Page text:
Scenes at Malfoy Manor that open and close the film
It's split in two parts when it's not supposed to be.
Ginny's "zip me up"
Daniel Radcliff doesn't have enough to do
New cinematographer and composer can't equal the work done by their predecessors (6th film)
Opening chase with the 7 Harry's
Hedwig's death (here she is and there she goes)
Harry and Hermione naked
Harry and Hermione dancing
The shadow puppet sequence (i'm glad it was in there though)
Most of the scenes in the tent. (Not bad, but reeaally ugly, like twilight ugly)
overall, i'd say it was about a 6/10. An example of good film-making, but not a good film. Again, the biggest problem is that it's going nowhere and it takes forever to get there (2 1/2 hours? Really??)
__________________ christmas... christmas dinner...dinner means death... death means carnage... CHRISTMAS MEANS CARNAGE!!!
Although minus points a bit for the let's make a point that the locket is Ron's deepest fear.
Because really? Did they need to be so obviously naked? And the minute of full on snoggation. And extremely awkward few moments with the "Zip me up?" Thank God there was George there, with [was that a spoon?] sticking out of his ex-ear.
The rape scene was never shown, in book or film. In fact, it's just guesswork and intuition, so that may not be what happened after all.
It has to do with Ariana, who is Albus and Aberforth's younger sister, the youngest of the Dumbledore family. Her magic is not fully explained, it's just said that, as all wizards do, young wizards go through a period in which they gain their magic, and because it's tied with emotion and skill, it can be really, really unpredictable. Ariana turned out to be really powerful, but didn't have the will to control it, so she was kept back from school and forced to live at home with her mother. So she gets more and more frustrated, and her magic keeps going haywire, and one day she makes a rare visit outside - and does magic. This happens when she's... like.. eight? And two Muggle preteen boys are walking by and see the magic and are like... WHOA COOL!! but freaked out at the same time. So they "do something" to her, something which is so horrible, and inhumane that Dumbledore's father kills the two boys. So a lot of people [readers] said that it must have been that the boys raped Ariana.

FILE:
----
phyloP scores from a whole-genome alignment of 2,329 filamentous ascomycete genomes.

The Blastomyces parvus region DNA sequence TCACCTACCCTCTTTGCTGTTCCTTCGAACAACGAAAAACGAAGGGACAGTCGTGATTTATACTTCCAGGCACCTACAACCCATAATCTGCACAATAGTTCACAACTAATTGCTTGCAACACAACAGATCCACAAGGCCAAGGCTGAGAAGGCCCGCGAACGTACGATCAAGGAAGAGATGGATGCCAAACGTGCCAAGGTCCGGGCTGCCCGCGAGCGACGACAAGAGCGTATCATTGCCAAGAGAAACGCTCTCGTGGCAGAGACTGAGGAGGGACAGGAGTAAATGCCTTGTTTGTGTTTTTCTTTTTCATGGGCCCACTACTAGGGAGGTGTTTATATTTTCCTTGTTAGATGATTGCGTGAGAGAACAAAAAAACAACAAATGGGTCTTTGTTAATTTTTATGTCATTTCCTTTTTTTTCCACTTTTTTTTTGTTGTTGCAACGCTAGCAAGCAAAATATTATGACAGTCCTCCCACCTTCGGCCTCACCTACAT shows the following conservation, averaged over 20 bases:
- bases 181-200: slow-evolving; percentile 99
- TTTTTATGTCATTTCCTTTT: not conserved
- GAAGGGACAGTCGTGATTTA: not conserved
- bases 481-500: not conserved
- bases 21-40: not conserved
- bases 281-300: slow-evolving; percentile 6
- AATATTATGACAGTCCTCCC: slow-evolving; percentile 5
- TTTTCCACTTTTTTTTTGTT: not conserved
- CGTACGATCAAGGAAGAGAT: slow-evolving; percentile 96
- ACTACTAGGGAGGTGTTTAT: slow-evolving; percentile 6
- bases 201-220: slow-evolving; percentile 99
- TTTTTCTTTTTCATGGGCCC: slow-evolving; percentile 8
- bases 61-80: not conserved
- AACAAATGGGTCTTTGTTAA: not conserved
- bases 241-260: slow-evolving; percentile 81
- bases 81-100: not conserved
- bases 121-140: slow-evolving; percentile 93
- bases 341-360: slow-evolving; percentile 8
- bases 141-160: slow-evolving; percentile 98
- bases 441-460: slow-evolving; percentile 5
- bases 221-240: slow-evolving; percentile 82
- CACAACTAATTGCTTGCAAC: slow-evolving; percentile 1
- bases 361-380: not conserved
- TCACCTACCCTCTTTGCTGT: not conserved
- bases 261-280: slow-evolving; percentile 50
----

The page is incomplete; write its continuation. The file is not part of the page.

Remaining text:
Which is not necessarily what happened, it's just what most fans leapt to.